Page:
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Hafeez cleared to bowl once again after passing independent assessment
Hafeez cleared to bowl once again

Hafeez cleared to bowl once again after passing independent assessment

Mohammad Hafeez has been cleared to bowl again after an independent assessment revealed his elbow did not exceed the 15-degree limit.

Hafeez was suspended from bowling in all ECB domestic competitions after his bowling action was found to be illegal. His action was reported during a Vitality Blast competition between Somerset and Middlesex (August 30) and went an independent assessment at Loughborough University.

He contested the findings of the assessment, which had declared his bowling action was exceeding the 15-degree limit. A bowling review group heard his appeal at Lord’s, which decided to suspend him from bowling in all ECB competitions.

However, he underwent an independent assessment at ICC-accredited Lahore University of Management Sciences, which concluded that his action was legal. He will now be free to bowl in all games.

Also Read: 'I want to play the T20 World Cup and then exit from the team' - Mohammad Hafeez

Hafeez made a comeback to the national side against Bangladesh in the recent T20I series but didn’t bowl in the two T20Is played in Lahore. The clearance of his action comes as an important factor as he will now be able to bowl in international matches as well due to an agreement between cricket boards.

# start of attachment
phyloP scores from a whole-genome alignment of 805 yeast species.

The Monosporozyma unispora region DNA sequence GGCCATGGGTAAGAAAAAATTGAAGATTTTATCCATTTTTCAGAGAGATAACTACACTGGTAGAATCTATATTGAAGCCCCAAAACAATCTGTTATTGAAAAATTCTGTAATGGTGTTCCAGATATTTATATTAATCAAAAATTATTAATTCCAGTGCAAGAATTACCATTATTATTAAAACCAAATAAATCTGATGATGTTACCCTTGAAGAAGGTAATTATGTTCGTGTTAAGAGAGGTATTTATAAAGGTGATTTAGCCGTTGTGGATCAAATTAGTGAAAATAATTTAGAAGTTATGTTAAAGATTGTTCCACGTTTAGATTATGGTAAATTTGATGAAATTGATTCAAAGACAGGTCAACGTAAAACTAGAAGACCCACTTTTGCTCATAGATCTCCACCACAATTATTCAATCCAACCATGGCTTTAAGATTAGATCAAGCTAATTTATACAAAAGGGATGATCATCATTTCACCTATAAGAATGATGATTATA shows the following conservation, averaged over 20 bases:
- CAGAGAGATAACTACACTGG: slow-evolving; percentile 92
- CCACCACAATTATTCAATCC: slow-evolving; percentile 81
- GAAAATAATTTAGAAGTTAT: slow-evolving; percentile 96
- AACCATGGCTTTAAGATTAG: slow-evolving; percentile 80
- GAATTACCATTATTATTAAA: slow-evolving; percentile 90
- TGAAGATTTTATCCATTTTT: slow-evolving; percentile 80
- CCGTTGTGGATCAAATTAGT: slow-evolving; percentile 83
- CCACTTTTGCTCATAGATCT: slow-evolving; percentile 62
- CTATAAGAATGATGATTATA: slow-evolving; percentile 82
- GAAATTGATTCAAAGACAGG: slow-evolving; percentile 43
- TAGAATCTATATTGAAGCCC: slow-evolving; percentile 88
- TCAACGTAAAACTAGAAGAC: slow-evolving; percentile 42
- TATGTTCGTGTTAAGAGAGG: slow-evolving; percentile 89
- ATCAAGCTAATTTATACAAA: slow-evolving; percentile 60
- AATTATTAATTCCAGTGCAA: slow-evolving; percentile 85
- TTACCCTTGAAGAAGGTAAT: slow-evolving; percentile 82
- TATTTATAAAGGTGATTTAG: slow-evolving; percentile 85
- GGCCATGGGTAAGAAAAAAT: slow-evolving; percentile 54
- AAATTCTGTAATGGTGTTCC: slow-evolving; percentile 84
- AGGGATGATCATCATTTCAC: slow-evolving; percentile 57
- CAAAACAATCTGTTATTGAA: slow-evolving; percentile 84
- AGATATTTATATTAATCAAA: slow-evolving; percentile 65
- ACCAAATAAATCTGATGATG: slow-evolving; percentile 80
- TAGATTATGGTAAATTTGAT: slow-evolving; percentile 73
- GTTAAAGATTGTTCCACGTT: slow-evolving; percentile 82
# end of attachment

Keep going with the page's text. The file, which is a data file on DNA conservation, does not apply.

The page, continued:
Hafeez, 39, has had longstanding issues with his bowling action in the past. His action was reported for the first time in 2005 and since then, he has been suspended and cleared multiple times.

In 2018, Hafeez had landed in hot waters when he questioned ICC’s illegal bowling action policy. “I have my doubts about this calling system. This is suspicious, why are match referees or on-field umpires not able to see those flexing up to 35 but me with 16 degrees,” he said in an interview with BBC Urdu. He was served a show cause notice by the PCB but clarified his comments in front of a three-member disciplinary committee.

The controversy appeared once again when Ross Taylor questioned the legality of his bowling action during the first ODI at Abu Dhabi in 2018, where he [Taylor] looked at the umpire and mimicked the bowler delivering the ball with a bent arm.